Construction Law News Blog


       The Office of Management and Budget recently issued a memorandum outlining a new Executive Branch policy to federal agencies encouraging them to ensure prime contractors are promptly paying their small business subcontractors.  Specifically, the OMB indicated agencies should, to the full extent provided by law, temporarily accelerate payments to prime contractors “as soon as practicable” with a goal of issuing payment within fifteen days of receiving proper documentation (instead of the thirty days required by the Prompt Payment Act).  This, in turn, will allow prime contractors to pay their small business subcontractors more quickly. 

To aid in the implementation of this policy, the OMB outlined a series of items each agency was to “encourage” its prime contractors to follow.  Prime contractors are to be “encouraged” to (a) accelerate payments to their small business subcontractors, (b) consider modifying their subcontracts with small businesses to allow payment “along an accelerated timetable” and (c) insert a similar provision in future subcontracts with small businesses.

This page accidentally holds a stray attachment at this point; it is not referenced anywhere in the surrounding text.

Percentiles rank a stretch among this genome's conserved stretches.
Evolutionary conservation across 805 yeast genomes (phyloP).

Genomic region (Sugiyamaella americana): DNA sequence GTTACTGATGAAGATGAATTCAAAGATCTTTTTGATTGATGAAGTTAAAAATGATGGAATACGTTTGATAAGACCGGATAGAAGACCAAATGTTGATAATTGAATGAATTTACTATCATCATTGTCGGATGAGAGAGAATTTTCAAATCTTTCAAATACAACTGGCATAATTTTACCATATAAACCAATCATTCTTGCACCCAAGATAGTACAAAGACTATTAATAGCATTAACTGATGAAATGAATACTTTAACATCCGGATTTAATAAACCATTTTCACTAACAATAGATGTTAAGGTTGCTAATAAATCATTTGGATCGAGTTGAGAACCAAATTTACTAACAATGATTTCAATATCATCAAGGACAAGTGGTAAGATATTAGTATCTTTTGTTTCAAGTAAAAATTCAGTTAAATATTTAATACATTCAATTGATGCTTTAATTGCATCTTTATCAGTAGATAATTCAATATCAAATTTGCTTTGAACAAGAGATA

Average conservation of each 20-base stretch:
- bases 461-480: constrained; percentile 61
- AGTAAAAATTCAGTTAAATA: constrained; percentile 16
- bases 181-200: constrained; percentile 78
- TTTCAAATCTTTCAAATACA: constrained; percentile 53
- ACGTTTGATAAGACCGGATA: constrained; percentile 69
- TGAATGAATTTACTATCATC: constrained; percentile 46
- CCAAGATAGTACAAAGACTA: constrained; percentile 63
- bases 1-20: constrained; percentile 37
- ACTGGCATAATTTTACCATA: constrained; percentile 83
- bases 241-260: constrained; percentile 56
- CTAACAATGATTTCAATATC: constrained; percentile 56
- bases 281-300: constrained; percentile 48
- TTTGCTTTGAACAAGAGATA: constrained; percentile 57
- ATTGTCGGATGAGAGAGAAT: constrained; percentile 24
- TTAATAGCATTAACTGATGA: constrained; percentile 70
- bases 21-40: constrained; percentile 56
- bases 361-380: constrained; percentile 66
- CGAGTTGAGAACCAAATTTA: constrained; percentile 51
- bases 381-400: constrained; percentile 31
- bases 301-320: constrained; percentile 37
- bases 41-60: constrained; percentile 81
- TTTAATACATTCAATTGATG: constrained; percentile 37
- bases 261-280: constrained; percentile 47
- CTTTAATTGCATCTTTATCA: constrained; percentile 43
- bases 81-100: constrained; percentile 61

OMB indicated this policy would only be in effect for one year (i.e. – until July 11, 2013).  In that year, however, agencies must report to OMB their progress in making accelerated payments to its prime contractors, the progress of the twenty-five largest prime contractors in incorporating the clauses outlined above and any other steps the agency has taken to ensure small business subcontractors are paid in a prompt manner.  At the end of the year, OMB will suggest steps to ensure small business subcontractors receive prompt payment.
On August 15, 2012, the Department of Defense issued a new contract clause (52.232-99(DEVIATION)) to implement the OMB policy.  This clause provides that prime contractors are to “make accelerated payments to small business subcontractors to the maximum extent practicable” and include this requirement in all subcontracts.  This new clause must be included in all new solicitations and resulting contracts.  In addition, it shall be included in existing solicitations to the extent it is feasible. Finally, contracting officers “may” modify existing contracts to insert this provision.
It remains to be seen how quickly other agencies issue similar directives or contract clauses similar to the Department of Defense’s clause.  

Submitted by Stephen P. Withee.

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